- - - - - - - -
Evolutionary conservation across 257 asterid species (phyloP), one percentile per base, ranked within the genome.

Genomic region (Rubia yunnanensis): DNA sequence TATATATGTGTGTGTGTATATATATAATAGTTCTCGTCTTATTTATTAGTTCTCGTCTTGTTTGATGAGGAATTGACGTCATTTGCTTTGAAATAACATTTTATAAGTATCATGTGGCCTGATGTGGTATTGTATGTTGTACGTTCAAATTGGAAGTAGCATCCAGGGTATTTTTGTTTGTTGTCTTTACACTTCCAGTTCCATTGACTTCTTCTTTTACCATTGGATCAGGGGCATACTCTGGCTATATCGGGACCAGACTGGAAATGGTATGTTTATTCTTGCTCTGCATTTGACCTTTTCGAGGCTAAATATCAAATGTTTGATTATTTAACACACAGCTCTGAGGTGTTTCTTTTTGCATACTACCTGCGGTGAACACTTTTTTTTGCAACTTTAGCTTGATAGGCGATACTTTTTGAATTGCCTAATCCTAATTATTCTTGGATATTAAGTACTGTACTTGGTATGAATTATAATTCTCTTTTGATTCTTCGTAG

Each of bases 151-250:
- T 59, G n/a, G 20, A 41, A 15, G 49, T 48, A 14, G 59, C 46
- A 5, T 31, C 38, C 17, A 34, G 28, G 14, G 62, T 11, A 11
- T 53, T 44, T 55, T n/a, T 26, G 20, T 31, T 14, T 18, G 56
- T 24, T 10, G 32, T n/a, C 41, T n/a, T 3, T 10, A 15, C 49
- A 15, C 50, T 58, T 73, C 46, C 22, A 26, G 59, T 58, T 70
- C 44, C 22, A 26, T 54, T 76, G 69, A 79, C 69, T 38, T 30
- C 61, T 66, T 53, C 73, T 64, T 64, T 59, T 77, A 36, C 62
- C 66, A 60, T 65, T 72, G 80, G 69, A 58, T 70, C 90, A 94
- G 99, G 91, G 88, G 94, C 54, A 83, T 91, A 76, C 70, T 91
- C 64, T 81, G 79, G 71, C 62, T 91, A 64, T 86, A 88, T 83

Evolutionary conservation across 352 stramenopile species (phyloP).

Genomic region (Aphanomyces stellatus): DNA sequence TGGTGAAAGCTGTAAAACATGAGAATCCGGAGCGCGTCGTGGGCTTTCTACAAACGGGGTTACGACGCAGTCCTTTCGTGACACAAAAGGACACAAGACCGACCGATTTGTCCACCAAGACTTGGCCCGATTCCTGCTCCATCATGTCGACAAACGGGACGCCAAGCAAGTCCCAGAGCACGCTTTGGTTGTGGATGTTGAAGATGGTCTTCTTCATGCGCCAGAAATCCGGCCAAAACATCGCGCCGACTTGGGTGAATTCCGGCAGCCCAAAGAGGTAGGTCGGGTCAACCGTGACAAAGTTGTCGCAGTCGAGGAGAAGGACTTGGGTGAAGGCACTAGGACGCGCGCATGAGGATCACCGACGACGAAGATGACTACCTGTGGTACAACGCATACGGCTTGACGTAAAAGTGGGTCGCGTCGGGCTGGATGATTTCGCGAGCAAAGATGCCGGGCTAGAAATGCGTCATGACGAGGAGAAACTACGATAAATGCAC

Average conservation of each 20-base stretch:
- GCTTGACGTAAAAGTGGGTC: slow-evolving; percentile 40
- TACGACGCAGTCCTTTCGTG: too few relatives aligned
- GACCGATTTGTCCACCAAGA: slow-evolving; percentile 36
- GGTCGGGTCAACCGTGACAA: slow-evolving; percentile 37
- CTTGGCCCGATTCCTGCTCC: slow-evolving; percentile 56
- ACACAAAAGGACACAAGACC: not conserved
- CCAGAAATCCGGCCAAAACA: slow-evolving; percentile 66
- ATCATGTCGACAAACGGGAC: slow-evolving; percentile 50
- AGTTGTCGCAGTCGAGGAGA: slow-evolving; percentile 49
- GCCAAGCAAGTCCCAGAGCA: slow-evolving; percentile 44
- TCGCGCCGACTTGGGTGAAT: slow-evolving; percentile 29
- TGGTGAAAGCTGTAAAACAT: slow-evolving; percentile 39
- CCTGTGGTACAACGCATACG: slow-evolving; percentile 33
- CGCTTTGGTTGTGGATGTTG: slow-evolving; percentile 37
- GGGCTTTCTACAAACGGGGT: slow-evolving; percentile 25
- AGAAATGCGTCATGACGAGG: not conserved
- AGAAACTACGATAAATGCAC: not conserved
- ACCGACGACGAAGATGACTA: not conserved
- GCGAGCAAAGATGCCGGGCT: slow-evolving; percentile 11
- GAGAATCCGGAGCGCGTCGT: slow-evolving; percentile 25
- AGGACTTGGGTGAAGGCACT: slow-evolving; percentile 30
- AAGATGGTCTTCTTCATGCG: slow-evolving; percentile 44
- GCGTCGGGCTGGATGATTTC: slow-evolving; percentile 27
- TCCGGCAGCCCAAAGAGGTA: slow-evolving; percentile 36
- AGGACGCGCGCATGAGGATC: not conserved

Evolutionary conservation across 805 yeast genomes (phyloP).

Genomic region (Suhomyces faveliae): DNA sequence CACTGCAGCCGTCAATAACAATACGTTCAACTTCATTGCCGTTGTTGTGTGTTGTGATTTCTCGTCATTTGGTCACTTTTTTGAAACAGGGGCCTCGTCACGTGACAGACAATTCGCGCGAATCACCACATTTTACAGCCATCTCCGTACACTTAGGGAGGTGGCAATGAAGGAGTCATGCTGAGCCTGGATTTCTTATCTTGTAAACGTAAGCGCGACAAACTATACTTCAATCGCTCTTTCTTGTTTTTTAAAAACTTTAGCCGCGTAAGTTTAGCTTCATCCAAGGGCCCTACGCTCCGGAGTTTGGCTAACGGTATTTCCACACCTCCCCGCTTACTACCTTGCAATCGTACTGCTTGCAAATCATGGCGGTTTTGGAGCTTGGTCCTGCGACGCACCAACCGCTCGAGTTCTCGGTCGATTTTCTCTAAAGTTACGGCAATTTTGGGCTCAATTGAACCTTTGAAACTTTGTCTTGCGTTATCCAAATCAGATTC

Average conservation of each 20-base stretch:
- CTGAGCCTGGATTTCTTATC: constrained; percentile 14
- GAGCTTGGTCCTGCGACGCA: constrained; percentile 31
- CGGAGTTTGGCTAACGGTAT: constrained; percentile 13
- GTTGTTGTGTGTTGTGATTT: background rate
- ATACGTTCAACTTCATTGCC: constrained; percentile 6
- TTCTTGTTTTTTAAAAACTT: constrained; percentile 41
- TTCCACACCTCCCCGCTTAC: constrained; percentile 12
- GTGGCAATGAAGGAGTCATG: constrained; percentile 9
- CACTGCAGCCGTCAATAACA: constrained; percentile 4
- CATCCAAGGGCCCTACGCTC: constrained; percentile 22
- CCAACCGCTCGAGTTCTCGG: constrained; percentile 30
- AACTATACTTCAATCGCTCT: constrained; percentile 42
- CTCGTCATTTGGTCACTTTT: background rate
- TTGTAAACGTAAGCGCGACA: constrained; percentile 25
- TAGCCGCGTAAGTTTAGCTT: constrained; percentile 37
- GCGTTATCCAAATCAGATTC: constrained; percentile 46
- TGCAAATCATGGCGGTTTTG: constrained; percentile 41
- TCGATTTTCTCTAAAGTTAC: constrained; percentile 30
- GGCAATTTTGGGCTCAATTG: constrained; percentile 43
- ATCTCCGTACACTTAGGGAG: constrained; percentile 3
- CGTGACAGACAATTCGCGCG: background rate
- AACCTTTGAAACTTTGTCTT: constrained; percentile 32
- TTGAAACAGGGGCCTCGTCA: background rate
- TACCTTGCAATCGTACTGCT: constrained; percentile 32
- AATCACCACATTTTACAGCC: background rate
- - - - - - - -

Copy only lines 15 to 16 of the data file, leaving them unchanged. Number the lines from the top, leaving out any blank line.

Genomic region (Aphanomyces stellatus): DNA sequence TGGTGAAAGCTGTAAAACATGAGAATCCGGAGCGCGTCGTGGGCTTTCTACAAACGGGGTTACGACGCAGTCCTTTCGTGACACAAAAGGACACAAGACCGACCGATTTGTCCACCAAGACTTGGCCCGATTCCTGCTCCATCATGTCGACAAACGGGACGCCAAGCAAGTCCCAGAGCACGCTTTGGTTGTGGATGTTGAAGATGGTCTTCTTCATGCGCCAGAAATCCGGCCAAAACATCGCGCCGACTTGGGTGAATTCCGGCAGCCCAAAGAGGTAGGTCGGGTCAACCGTGACAAAGTTGTCGCAGTCGAGGAGAAGGACTTGGGTGAAGGCACTAGGACGCGCGCATGAGGATCACCGACGACGAAGATGACTACCTGTGGTACAACGCATACGGCTTGACGTAAAAGTGGGTCGCGTCGGGCTGGATGATTTCGCGAGCAAAGATGCCGGGCTAGAAATGCGTCATGACGAGGAGAAACTACGATAAATGCAC

Average conservation of each 20-base stretch: